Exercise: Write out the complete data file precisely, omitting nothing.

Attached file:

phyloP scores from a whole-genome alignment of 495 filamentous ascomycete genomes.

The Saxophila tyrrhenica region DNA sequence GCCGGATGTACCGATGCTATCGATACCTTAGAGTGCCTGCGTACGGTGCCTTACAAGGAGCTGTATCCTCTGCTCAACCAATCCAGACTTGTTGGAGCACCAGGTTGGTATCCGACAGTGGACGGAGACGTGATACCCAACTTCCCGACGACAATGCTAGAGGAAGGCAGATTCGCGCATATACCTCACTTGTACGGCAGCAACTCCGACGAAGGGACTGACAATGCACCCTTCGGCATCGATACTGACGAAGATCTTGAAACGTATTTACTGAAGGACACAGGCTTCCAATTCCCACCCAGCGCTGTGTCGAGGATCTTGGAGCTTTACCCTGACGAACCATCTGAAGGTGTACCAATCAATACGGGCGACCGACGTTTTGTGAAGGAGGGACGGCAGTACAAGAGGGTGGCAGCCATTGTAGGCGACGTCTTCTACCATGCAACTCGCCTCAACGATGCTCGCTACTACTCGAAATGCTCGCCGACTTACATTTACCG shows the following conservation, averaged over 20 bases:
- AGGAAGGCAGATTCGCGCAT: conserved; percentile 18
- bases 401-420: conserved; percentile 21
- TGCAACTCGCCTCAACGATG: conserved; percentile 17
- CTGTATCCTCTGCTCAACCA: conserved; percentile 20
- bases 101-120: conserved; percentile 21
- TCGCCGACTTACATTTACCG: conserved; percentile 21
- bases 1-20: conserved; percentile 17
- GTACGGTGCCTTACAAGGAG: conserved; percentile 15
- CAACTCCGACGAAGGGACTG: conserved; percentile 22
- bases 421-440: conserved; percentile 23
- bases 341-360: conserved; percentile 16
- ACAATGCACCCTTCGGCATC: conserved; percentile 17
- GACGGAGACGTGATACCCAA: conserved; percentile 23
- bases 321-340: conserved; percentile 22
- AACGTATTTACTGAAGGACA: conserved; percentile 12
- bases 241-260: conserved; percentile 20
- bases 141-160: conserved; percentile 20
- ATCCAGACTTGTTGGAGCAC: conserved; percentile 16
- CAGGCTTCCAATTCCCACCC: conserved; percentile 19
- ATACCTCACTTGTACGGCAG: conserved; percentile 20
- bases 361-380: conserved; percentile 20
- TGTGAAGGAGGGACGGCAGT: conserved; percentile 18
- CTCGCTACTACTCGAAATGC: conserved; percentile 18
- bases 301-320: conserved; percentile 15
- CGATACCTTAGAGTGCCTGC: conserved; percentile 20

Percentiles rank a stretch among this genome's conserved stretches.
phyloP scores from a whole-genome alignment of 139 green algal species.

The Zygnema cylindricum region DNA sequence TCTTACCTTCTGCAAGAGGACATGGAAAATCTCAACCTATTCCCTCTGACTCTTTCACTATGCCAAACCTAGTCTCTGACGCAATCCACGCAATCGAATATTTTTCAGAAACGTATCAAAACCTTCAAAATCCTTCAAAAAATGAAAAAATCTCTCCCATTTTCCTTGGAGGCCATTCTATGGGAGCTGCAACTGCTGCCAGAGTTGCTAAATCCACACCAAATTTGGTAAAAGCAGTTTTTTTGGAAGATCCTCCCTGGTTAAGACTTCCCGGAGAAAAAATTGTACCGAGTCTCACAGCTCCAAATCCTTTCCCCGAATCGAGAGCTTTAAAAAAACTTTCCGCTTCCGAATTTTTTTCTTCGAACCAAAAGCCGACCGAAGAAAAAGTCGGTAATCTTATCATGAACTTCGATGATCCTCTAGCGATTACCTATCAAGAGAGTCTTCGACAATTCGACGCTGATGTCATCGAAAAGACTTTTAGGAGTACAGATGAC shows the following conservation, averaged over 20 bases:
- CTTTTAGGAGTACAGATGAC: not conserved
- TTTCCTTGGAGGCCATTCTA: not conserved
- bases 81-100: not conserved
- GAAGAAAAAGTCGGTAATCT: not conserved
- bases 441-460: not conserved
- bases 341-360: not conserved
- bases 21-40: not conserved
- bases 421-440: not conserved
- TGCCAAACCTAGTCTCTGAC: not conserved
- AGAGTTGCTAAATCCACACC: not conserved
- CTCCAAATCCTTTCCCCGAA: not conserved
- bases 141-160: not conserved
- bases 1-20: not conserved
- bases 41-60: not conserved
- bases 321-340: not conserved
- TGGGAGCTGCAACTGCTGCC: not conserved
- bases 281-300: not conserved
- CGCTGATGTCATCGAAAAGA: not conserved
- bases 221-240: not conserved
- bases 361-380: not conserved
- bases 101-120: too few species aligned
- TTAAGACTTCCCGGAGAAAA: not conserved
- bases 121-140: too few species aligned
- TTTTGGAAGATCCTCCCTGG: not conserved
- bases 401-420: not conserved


phyloP scores from a whole-genome alignment of 495 filamentous ascomycete genomes.

The Saxophila tyrrhenica region DNA sequence GCCGGATGTACCGATGCTATCGATACCTTAGAGTGCCTGCGTACGGTGCCTTACAAGGAGCTGTATCCTCTGCTCAACCAATCCAGACTTGTTGGAGCACCAGGTTGGTATCCGACAGTGGACGGAGACGTGATACCCAACTTCCCGACGACAATGCTAGAGGAAGGCAGATTCGCGCATATACCTCACTTGTACGGCAGCAACTCCGACGAAGGGACTGACAATGCACCCTTCGGCATCGATACTGACGAAGATCTTGAAACGTATTTACTGAAGGACACAGGCTTCCAATTCCCACCCAGCGCTGTGTCGAGGATCTTGGAGCTTTACCCTGACGAACCATCTGAAGGTGTACCAATCAATACGGGCGACCGACGTTTTGTGAAGGAGGGACGGCAGTACAAGAGGGTGGCAGCCATTGTAGGCGACGTCTTCTACCATGCAACTCGCCTCAACGATGCTCGCTACTACTCGAAATGCTCGCCGACTTACATTTACCG shows the following conservation, averaged over 20 bases:
- AGGAAGGCAGATTCGCGCAT: conserved; percentile 18
- bases 401-420: conserved; percentile 21
- TGCAACTCGCCTCAACGATG: conserved; percentile 17
- CTGTATCCTCTGCTCAACCA: conserved; percentile 20
- bases 101-120: conserved; percentile 21
- TCGCCGACTTACATTTACCG: conserved; percentile 21
- bases 1-20: conserved; percentile 17
- GTACGGTGCCTTACAAGGAG: conserved; percentile 15
- CAACTCCGACGAAGGGACTG: conserved; percentile 22
- bases 421-440: conserved; percentile 23
- bases 341-360: conserved; percentile 16
- ACAATGCACCCTTCGGCATC: conserved; percentile 17
- GACGGAGACGTGATACCCAA: conserved; percentile 23
- bases 321-340: conserved; percentile 22
- AACGTATTTACTGAAGGACA: conserved; percentile 12
- bases 241-260: conserved; percentile 20
- bases 141-160: conserved; percentile 20
- ATCCAGACTTGTTGGAGCAC: conserved; percentile 16
- CAGGCTTCCAATTCCCACCC: conserved; percentile 19
- ATACCTCACTTGTACGGCAG: conserved; percentile 20
- bases 361-380: conserved; percentile 20
- TGTGAAGGAGGGACGGCAGT: conserved; percentile 18
- CTCGCTACTACTCGAAATGC: conserved; percentile 18
- bases 301-320: conserved; percentile 15
- CGATACCTTAGAGTGCCTGC: conserved; percentile 20

Percentiles rank a stretch among this genome's conserved stretches.
phyloP scores from a whole-genome alignment of 139 green algal species.

The Zygnema cylindricum region DNA sequence TCTTACCTTCTGCAAGAGGACATGGAAAATCTCAACCTATTCCCTCTGACTCTTTCACTATGCCAAACCTAGTCTCTGACGCAATCCACGCAATCGAATATTTTTCAGAAACGTATCAAAACCTTCAAAATCCTTCAAAAAATGAAAAAATCTCTCCCATTTTCCTTGGAGGCCATTCTATGGGAGCTGCAACTGCTGCCAGAGTTGCTAAATCCACACCAAATTTGGTAAAAGCAGTTTTTTTGGAAGATCCTCCCTGGTTAAGACTTCCCGGAGAAAAAATTGTACCGAGTCTCACAGCTCCAAATCCTTTCCCCGAATCGAGAGCTTTAAAAAAACTTTCCGCTTCCGAATTTTTTTCTTCGAACCAAAAGCCGACCGAAGAAAAAGTCGGTAATCTTATCATGAACTTCGATGATCCTCTAGCGATTACCTATCAAGAGAGTCTTCGACAATTCGACGCTGATGTCATCGAAAAGACTTTTAGGAGTACAGATGAC shows the following conservation, averaged over 20 bases:
- CTTTTAGGAGTACAGATGAC: not conserved
- TTTCCTTGGAGGCCATTCTA: not conserved
- bases 81-100: not conserved
- GAAGAAAAAGTCGGTAATCT: not conserved
- bases 441-460: not conserved
- bases 341-360: not conserved
- bases 21-40: not conserved
- bases 421-440: not conserved
- TGCCAAACCTAGTCTCTGAC: not conserved
- AGAGTTGCTAAATCCACACC: not conserved
- CTCCAAATCCTTTCCCCGAA: not conserved
- bases 141-160: not conserved
- bases 1-20: not conserved
- bases 41-60: not conserved
- bases 321-340: not conserved
- TGGGAGCTGCAACTGCTGCC: not conserved
- bases 281-300: not conserved
- CGCTGATGTCATCGAAAAGA: not conserved
- bases 221-240: not conserved
- bases 361-380: not conserved
- bases 101-120: too few species aligned
- TTAAGACTTCCCGGAGAAAA: not conserved
- bases 121-140: too few species aligned
- TTTTGGAAGATCCTCCCTGG: not conserved
- bases 401-420: not conserved